…Well, maybe not a film exactly: I think of it more as an audio-visual experiment based on one of the new short stories meant for FOLKTALES, called the PASSENGER. You can see the original comic version in the spring issue of MOME. You might notice that in earlier posts, The PASSENGER has been adapted to a spoken-word “radio drama”. The below “film” is something of an adaptation of an adaptation – a collaborative piece put together by my partner-in-crime, Franklin Oros, and myself. All credits are indicated at the end of the short, so I won’t state them here. But, again, the principal idea here is to expand on character and story, increasing the amount of nuance and subtlety allowed for the reader/viewer/story-recipient to collect in order to create their own unique vision of the story. Ultimately, the idea is to give you a bunch of puzzle pieces, from which you create an imagined version of the story. Or, as Joey would put it: “Blah, blah, blah, blah….”
Here’s the leather coat illustration from the film. I drew it in my sketchbook and it made its way into the film:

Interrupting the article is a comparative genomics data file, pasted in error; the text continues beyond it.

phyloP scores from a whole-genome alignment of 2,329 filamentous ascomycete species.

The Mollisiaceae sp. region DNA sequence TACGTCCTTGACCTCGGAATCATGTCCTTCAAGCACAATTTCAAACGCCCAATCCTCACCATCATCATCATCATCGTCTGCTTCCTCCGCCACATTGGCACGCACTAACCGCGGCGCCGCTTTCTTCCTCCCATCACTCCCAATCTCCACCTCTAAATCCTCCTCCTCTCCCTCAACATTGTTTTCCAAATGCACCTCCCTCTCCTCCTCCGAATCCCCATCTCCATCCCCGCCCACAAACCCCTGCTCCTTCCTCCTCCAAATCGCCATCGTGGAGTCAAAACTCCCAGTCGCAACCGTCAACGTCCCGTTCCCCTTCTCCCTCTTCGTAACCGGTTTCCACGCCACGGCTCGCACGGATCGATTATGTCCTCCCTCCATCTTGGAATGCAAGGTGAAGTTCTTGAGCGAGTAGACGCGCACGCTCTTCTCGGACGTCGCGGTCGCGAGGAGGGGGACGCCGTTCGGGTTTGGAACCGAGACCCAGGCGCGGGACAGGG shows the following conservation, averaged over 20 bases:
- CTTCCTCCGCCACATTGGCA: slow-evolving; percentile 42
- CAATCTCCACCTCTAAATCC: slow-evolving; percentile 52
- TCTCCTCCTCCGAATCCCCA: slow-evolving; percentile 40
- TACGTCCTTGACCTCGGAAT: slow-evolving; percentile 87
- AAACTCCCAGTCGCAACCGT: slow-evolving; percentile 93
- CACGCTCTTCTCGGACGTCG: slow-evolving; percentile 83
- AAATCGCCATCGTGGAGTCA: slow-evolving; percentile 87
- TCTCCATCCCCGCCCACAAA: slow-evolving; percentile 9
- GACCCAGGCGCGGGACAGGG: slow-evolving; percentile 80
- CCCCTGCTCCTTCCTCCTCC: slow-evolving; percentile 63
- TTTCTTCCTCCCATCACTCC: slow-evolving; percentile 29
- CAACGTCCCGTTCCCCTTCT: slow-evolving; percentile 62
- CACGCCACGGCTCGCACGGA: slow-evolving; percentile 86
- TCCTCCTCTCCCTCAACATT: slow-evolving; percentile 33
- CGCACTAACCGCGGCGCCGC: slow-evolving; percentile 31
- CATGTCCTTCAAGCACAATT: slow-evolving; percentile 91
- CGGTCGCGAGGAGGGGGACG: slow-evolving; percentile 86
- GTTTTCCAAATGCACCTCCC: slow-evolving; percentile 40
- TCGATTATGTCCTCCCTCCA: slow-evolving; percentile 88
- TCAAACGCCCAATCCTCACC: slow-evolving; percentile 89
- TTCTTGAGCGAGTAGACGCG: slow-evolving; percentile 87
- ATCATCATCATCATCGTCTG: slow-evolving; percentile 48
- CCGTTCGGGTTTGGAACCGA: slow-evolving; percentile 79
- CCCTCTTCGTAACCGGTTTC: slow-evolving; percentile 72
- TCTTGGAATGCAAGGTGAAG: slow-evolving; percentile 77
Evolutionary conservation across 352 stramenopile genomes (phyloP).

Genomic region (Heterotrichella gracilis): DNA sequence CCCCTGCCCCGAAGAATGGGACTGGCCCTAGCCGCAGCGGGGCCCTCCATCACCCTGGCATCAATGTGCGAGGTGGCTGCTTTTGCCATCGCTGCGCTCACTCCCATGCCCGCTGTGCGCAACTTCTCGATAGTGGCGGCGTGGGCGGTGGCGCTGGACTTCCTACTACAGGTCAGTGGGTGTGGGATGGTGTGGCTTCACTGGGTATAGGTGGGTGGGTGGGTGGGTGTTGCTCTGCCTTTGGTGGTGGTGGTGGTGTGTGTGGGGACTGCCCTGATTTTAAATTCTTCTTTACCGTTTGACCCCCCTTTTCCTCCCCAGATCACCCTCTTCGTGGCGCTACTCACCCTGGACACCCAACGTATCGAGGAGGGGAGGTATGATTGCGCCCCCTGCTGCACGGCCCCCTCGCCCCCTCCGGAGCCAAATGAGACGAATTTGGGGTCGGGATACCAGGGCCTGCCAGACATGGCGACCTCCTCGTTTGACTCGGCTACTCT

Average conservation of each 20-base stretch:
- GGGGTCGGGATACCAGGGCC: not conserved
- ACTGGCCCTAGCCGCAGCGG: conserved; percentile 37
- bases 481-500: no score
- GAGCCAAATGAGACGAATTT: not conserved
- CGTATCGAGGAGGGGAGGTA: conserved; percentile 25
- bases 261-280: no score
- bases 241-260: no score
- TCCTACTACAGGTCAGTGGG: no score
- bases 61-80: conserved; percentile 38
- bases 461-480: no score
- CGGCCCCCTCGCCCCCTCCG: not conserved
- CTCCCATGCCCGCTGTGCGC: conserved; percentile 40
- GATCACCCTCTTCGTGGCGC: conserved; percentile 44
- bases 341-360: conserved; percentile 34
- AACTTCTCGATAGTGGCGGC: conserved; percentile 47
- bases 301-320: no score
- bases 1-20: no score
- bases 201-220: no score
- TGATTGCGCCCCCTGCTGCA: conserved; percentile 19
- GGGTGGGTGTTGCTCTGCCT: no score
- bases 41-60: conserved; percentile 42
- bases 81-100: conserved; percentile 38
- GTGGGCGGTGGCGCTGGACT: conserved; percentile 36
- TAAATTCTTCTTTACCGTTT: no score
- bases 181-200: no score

And speaking of sketchbook drawings – on a completely unrelated topic – here’s a drawing of the 1963 Corvair that I almost bought this summer, if it hadn’t been for the wisdom of my close friend and fellow artist, Ron Laboray, who pointed out with extraordinary detail just what a pile of lousy crap it was (exhaust pluming into the cabin: A death trap, sadly, in more ways than one). I owe Ron my life, literally. But I’ve always been a Corvair fan, and this one was difficult for me to pass up (note the various haiku I wrote in homage to the loss!). Why do I always fall in love with such cars? This is the second time I tried to buy a corvair. The first time was when I was in my mid twenties. The car was 1967 Corvair with the funkiest automatic transmission system I’d ever seen. Similar problem, though: Exhaust leak into the cabin. Apparently a common problem with air-cooled engines (the Corvair’s engine was in the back, like a Volkswagon Bug; the Corvair had the distinction of being the first and last American car ever to try a rear-engine set-up.) PS: Thanks again, Ron, for saving my life.